“But—dear, you should know—“

“Shut. Up. Shut up.” I see her wrinkled eye bags quiver as a fat tear begins to form in the corners of her eyes.

I leave her like this, refusing to feel guilty. If she’s correct and Paul really is dead, then there’s any easy solution to this.

I slip into my room and strip my clothes, attaching cables to my temples, heart, fingers, knees, and feet. I then sit carefully back in my chair and call out, “Initiate transfer.”

When I open my eyes again, I’m on my bed in my room and Bacon is there. He jumps on my bed, purring loudly and rubbing his fluffy tail against my face.

“Hey buddy,” I pick him up and scratch his ears and chin and plant kisses all over his fuzzy whisker face. “Got some errands to take care of. You’re welcome to come with me.”

I leave my room, then, with Bacon at my heels and cross to the room to the right of mine. I do not knock before entering. The fire is going and grandma’s rocking chair is tilting rhythmically as she reads. When she hears me come in, she shoves her book underneath the afghan on her lap.

“Hey, Gramma. How’s your day?” I crouch next to her chair and grab her proffered hand.

“Oh, just about like any other day,” she smiles and chuckles.

“Reading Dean Koontz again, are we?”

Gramma blushes and hangs her head. “Now, don’t give me any grief about it, Loren. This one’s juicy, but your mom already blacked out all the good stuff.”

I smile at her and kiss her cheek. “Remind me to get you a copy you can hide from mom.”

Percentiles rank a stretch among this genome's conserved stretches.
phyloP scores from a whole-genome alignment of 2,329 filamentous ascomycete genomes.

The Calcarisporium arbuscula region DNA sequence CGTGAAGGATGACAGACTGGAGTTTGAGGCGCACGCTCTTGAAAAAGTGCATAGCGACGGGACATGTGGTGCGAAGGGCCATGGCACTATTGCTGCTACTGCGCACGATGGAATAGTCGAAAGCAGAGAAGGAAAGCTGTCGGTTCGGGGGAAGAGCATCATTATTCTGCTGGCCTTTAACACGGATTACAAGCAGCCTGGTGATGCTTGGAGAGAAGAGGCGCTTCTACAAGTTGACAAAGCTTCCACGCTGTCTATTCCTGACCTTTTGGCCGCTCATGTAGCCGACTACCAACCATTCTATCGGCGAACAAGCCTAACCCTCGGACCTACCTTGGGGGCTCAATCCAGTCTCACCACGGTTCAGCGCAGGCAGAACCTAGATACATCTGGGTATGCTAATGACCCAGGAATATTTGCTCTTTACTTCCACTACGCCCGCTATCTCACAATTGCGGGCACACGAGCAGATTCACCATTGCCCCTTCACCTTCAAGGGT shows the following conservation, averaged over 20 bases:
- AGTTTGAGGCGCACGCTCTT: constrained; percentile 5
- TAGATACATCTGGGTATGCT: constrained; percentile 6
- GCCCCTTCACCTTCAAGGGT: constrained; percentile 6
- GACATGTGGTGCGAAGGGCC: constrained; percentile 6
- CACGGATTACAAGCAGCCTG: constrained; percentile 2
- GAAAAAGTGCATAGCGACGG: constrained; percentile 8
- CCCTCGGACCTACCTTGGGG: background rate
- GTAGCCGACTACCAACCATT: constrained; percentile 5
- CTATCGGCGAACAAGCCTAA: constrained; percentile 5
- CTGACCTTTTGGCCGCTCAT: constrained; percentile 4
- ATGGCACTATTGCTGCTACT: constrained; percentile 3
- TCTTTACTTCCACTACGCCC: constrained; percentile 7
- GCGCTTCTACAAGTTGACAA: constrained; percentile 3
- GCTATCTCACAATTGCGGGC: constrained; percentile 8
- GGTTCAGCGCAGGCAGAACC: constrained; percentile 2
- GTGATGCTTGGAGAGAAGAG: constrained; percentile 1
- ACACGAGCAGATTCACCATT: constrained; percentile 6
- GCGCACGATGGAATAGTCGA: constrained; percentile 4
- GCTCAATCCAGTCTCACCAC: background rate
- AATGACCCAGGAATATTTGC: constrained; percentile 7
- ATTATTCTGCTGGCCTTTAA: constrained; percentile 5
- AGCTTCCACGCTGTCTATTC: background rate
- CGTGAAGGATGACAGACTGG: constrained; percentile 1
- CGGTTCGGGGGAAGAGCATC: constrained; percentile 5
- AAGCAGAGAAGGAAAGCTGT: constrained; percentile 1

She looks at me with a glint of hope and treason in her eyes, “You would do that for me?”

“Come on, Gramma, you’ve got to have something to look forward to for the rest of eternity!”

“Damn straight!” Gramma says and winks at me.

“I’m going to go check on some others, okay. I’ll be back tonight after dinner.”

“Chinese food again?”

“How’d you know?”

There were several other rooms in the quadrant with inhabitants that needed visiting. When I had made my rounds, Bacon stealing pats and tickles from every room, I shiver and brace up to what I’m about to have to do. It’s never fun the first time.

I approach the download screen and search “Paul Brennan” on the monitor. The search is slow as several other faces with the name “Paul” assigned filter through and disappear. When his profile comes up, I scroll to the bottom for the download link.

Paul Brennan, born 27 January, 2290. DOD 10 April, 2309.

I feel a heavy sigh escape me. I scroll further. The last thing written at the bottom of his profile strikes me cold and hollow.

No Downloads Available.

“That can’t be right.”

I erase the search history and type in “Paul Brennan download link.”

To which, the monitor replies: No Results Found.

“No. That…That can’t be right. He wouldn’t do this. Who would do this?”

I feel Bacon rub his sides against my ankles. He always had a sense of when I was upset. I pick him up and cuddle him to my face.

“I won’t panic, yet. This isn’t absolute.” I leave the visitation room with the resolve to visit Paul’s parents tomorrow.